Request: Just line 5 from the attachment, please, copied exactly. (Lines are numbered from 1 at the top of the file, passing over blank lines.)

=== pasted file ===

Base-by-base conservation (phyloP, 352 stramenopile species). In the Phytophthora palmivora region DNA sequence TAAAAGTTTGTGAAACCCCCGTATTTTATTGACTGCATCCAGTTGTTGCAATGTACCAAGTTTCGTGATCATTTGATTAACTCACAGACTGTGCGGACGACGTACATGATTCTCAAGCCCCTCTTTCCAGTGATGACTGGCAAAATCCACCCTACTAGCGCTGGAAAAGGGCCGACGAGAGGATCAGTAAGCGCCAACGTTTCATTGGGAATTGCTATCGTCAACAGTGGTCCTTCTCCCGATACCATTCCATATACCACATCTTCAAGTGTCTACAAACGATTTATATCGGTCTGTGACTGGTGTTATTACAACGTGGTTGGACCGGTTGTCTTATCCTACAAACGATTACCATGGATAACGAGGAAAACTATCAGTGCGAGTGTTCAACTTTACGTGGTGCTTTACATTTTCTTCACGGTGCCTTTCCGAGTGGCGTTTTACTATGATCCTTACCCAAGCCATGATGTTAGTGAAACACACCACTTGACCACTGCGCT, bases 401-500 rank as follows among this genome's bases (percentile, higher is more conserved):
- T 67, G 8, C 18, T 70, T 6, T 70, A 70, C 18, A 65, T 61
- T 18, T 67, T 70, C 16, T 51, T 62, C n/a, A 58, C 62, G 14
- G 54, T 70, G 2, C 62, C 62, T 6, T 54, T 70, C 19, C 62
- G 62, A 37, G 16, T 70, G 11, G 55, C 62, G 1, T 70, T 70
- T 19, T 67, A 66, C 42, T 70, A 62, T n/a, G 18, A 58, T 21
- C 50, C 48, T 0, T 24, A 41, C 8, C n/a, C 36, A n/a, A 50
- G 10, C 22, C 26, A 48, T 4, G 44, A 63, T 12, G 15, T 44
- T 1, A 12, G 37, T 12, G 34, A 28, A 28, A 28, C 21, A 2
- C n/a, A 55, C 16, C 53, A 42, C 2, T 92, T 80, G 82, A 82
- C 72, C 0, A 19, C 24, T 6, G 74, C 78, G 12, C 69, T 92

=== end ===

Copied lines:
- G 62, A 37, G 16, T 70, G 11, G 55, C 62, G 1, T 70, T 70